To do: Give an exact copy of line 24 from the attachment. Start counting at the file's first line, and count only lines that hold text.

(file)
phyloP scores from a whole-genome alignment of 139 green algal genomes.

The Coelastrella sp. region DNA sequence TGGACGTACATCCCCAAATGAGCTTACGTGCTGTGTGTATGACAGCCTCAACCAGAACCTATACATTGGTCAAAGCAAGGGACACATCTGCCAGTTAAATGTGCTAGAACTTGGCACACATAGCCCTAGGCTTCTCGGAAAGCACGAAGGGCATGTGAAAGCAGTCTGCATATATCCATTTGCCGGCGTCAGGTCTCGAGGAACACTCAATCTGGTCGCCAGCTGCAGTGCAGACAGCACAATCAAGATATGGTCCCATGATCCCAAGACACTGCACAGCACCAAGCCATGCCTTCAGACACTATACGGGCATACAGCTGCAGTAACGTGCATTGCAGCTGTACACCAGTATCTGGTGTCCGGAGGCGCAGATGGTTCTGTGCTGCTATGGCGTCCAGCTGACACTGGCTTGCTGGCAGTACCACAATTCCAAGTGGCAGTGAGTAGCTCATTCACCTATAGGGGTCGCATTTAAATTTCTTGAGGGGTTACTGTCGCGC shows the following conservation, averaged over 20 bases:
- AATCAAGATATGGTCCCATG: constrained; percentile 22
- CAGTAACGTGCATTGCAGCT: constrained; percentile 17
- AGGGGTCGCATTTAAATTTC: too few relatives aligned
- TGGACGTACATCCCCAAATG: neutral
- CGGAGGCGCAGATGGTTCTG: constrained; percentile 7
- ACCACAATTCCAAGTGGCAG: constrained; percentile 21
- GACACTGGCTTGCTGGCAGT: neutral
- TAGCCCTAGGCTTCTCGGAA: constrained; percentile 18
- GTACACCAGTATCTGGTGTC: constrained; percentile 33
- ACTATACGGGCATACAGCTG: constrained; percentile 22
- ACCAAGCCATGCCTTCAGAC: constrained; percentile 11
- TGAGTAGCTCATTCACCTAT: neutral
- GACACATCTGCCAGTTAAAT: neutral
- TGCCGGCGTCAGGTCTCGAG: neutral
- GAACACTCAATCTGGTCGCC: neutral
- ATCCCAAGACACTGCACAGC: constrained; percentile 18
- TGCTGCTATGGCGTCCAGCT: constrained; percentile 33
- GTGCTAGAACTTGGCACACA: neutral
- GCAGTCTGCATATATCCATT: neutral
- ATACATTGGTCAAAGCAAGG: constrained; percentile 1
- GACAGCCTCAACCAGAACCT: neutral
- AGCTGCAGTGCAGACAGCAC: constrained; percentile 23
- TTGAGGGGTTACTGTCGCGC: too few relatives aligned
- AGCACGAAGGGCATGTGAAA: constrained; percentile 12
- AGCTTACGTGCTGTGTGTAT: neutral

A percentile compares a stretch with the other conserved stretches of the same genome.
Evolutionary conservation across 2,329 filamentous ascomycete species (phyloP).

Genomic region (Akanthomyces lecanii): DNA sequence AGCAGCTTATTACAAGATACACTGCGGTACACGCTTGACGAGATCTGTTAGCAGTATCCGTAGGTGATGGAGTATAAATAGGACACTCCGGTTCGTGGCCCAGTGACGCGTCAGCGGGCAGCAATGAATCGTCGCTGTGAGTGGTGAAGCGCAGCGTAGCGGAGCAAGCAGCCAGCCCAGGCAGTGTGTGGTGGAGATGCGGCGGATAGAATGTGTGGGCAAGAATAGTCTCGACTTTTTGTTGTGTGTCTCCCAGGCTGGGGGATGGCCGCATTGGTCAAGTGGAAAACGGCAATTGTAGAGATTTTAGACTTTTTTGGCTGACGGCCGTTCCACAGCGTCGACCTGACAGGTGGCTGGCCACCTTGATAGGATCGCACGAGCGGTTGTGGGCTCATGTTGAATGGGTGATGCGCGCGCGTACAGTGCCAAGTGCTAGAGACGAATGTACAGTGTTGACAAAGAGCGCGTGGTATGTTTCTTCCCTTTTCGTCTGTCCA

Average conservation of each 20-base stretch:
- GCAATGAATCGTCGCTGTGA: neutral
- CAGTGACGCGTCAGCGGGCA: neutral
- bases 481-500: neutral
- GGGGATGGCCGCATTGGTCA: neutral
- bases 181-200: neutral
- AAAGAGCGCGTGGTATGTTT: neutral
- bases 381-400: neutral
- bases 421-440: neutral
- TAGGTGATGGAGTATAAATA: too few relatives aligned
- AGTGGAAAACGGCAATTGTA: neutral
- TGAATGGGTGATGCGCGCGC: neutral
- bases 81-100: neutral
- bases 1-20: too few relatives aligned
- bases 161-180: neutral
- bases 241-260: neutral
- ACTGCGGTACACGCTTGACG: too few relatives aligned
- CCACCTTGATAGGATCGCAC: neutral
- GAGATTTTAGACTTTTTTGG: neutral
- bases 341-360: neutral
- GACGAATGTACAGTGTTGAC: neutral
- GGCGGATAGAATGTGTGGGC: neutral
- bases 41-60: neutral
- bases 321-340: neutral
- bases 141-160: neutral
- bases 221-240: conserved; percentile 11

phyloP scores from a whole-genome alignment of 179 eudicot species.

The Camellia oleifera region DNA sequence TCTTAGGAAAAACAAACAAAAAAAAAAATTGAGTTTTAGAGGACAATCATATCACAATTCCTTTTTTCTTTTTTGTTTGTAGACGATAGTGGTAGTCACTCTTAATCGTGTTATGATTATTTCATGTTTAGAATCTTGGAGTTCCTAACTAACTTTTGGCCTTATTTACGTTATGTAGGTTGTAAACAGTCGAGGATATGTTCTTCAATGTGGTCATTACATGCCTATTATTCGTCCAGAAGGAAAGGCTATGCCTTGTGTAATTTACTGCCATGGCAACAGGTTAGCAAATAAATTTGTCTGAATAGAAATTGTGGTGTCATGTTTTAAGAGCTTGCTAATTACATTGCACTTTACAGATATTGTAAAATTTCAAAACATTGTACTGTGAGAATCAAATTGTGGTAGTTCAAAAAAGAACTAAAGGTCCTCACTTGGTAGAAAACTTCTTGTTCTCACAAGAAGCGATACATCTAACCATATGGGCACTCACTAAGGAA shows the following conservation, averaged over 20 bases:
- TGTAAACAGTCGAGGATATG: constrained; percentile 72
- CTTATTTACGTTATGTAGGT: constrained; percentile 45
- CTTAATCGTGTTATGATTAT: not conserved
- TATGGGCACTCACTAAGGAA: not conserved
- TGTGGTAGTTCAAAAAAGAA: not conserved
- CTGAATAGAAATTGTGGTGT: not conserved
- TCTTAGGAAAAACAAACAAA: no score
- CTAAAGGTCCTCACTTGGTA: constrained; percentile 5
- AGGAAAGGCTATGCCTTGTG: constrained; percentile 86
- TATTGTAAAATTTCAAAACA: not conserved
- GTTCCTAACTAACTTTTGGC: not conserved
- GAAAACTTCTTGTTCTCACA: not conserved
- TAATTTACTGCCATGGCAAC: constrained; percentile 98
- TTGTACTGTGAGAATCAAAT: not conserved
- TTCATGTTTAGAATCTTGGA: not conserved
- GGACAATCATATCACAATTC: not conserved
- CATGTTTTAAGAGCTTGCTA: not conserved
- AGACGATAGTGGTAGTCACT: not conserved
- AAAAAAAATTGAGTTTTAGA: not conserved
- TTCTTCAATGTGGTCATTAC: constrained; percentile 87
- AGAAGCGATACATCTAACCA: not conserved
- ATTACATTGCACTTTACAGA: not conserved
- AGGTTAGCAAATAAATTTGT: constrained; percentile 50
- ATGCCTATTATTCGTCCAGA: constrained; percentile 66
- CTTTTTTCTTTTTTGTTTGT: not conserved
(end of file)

- AGCTGCAGTGCAGACAGCAC: constrained; percentile 23